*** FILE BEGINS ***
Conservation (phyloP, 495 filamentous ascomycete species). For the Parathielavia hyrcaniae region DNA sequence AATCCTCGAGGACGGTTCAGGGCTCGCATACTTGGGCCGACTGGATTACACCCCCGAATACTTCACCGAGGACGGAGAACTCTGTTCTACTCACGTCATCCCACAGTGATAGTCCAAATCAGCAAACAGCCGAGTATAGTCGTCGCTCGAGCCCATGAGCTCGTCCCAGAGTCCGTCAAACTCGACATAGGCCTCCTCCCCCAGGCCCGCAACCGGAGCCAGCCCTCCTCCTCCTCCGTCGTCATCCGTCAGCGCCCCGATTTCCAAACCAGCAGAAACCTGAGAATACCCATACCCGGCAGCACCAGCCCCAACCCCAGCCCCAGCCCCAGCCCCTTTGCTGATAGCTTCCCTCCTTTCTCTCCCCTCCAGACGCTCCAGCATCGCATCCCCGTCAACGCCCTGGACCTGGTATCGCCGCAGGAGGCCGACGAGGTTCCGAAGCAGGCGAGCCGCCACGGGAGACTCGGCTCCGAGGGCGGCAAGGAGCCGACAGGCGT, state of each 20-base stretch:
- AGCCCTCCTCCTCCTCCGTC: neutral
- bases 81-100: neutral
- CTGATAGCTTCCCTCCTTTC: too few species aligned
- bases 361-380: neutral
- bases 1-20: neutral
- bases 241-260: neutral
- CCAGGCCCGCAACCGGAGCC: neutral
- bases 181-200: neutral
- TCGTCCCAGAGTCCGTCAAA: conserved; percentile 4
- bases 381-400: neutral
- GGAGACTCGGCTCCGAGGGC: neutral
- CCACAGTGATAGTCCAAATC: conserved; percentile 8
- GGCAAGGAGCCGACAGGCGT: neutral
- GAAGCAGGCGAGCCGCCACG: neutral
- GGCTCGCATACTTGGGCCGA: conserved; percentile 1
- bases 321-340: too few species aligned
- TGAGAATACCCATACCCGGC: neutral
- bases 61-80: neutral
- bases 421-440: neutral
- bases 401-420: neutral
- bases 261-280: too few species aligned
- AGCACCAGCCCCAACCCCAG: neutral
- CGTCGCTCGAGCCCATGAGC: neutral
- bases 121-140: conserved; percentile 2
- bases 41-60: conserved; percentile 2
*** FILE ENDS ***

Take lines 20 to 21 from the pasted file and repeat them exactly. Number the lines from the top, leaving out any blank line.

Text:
- bases 421-440: neutral
- bases 401-420: neutral